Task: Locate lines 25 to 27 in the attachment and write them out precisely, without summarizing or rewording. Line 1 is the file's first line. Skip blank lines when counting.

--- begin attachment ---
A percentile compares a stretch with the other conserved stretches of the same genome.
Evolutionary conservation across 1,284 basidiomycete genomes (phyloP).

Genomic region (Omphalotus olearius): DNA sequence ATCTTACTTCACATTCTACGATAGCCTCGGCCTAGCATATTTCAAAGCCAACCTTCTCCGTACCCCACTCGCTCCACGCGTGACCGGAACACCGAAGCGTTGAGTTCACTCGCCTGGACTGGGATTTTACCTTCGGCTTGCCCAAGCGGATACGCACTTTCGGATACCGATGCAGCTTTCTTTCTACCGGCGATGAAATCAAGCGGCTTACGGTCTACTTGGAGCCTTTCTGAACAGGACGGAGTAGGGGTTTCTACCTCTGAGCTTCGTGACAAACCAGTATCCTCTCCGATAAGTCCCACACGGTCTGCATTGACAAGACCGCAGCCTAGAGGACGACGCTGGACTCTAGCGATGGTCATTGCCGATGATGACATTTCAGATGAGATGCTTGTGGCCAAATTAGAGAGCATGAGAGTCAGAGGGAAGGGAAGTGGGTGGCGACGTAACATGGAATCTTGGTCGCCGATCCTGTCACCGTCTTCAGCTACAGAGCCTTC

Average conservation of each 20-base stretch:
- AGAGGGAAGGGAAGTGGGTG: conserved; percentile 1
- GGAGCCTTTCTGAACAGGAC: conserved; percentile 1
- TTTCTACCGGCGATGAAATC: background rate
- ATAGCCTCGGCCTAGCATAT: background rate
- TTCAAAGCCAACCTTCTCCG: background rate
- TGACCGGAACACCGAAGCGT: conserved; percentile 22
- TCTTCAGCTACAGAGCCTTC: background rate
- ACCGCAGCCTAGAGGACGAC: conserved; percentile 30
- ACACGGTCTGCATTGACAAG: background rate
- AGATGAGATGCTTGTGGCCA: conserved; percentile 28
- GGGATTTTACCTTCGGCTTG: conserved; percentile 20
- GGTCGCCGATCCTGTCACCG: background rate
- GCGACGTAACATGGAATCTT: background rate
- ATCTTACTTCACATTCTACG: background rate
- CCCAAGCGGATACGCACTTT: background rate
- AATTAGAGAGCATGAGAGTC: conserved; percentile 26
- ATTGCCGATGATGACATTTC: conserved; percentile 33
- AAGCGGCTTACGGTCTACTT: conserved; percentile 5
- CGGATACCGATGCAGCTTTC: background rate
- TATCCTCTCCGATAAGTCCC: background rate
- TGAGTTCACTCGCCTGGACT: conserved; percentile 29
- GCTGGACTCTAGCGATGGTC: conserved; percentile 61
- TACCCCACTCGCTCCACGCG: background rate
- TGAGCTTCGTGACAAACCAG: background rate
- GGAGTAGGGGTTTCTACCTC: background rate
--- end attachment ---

- TGAGTTCACTCGCCTGGACT: conserved; percentile 29
- GCTGGACTCTAGCGATGGTC: conserved; percentile 61
- TACCCCACTCGCTCCACGCG: background rate